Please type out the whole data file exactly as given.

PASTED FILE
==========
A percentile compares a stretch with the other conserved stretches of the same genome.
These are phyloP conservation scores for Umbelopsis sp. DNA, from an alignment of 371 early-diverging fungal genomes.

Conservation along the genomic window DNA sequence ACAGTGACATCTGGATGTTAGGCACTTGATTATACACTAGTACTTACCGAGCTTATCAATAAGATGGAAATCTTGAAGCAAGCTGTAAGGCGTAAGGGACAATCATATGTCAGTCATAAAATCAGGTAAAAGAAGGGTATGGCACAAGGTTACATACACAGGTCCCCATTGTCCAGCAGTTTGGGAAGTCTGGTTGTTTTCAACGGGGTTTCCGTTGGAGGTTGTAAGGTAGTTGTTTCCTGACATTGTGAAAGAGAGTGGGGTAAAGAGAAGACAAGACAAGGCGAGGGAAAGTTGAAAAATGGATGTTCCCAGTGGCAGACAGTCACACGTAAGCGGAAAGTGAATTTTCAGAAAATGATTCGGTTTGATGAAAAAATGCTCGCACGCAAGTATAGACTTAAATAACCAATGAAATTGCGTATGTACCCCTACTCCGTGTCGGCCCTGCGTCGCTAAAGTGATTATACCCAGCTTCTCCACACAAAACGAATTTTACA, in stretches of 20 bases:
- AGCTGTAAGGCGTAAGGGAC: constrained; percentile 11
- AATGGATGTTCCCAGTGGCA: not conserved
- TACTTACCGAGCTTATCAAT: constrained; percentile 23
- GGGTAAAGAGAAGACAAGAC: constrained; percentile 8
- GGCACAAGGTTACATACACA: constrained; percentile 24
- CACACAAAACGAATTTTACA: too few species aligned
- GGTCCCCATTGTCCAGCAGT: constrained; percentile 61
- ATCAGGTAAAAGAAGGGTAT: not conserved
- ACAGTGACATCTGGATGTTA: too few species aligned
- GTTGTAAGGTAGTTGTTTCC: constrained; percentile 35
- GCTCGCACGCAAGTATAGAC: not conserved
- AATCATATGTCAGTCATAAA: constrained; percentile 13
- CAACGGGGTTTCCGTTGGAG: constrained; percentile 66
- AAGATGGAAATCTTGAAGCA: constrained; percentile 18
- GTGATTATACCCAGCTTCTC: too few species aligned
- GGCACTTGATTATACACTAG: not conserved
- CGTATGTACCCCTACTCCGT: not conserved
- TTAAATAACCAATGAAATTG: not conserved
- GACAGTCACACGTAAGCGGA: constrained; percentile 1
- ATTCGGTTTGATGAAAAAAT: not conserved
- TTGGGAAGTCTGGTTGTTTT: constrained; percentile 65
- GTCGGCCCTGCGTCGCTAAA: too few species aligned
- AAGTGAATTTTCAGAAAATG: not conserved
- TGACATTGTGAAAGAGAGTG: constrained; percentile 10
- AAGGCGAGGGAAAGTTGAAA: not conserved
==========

A percentile compares a stretch with the other conserved stretches of the same genome.
These are phyloP conservation scores for Umbelopsis sp. DNA, from an alignment of 371 early-diverging fungal genomes.

Conservation along the genomic window DNA sequence ACAGTGACATCTGGATGTTAGGCACTTGATTATACACTAGTACTTACCGAGCTTATCAATAAGATGGAAATCTTGAAGCAAGCTGTAAGGCGTAAGGGACAATCATATGTCAGTCATAAAATCAGGTAAAAGAAGGGTATGGCACAAGGTTACATACACAGGTCCCCATTGTCCAGCAGTTTGGGAAGTCTGGTTGTTTTCAACGGGGTTTCCGTTGGAGGTTGTAAGGTAGTTGTTTCCTGACATTGTGAAAGAGAGTGGGGTAAAGAGAAGACAAGACAAGGCGAGGGAAAGTTGAAAAATGGATGTTCCCAGTGGCAGACAGTCACACGTAAGCGGAAAGTGAATTTTCAGAAAATGATTCGGTTTGATGAAAAAATGCTCGCACGCAAGTATAGACTTAAATAACCAATGAAATTGCGTATGTACCCCTACTCCGTGTCGGCCCTGCGTCGCTAAAGTGATTATACCCAGCTTCTCCACACAAAACGAATTTTACA, in stretches of 20 bases:
- AGCTGTAAGGCGTAAGGGAC: constrained; percentile 11
- AATGGATGTTCCCAGTGGCA: not conserved
- TACTTACCGAGCTTATCAAT: constrained; percentile 23
- GGGTAAAGAGAAGACAAGAC: constrained; percentile 8
- GGCACAAGGTTACATACACA: constrained; percentile 24
- CACACAAAACGAATTTTACA: too few species aligned
- GGTCCCCATTGTCCAGCAGT: constrained; percentile 61
- ATCAGGTAAAAGAAGGGTAT: not conserved
- ACAGTGACATCTGGATGTTA: too few species aligned
- GTTGTAAGGTAGTTGTTTCC: constrained; percentile 35
- GCTCGCACGCAAGTATAGAC: not conserved
- AATCATATGTCAGTCATAAA: constrained; percentile 13
- CAACGGGGTTTCCGTTGGAG: constrained; percentile 66
- AAGATGGAAATCTTGAAGCA: constrained; percentile 18
- GTGATTATACCCAGCTTCTC: too few species aligned
- GGCACTTGATTATACACTAG: not conserved
- CGTATGTACCCCTACTCCGT: not conserved
- TTAAATAACCAATGAAATTG: not conserved
- GACAGTCACACGTAAGCGGA: constrained; percentile 1
- ATTCGGTTTGATGAAAAAAT: not conserved
- TTGGGAAGTCTGGTTGTTTT: constrained; percentile 65
- GTCGGCCCTGCGTCGCTAAA: too few species aligned
- AAGTGAATTTTCAGAAAATG: not conserved
- TGACATTGTGAAAGAGAGTG: constrained; percentile 10
- AAGGCGAGGGAAAGTTGAAA: not conserved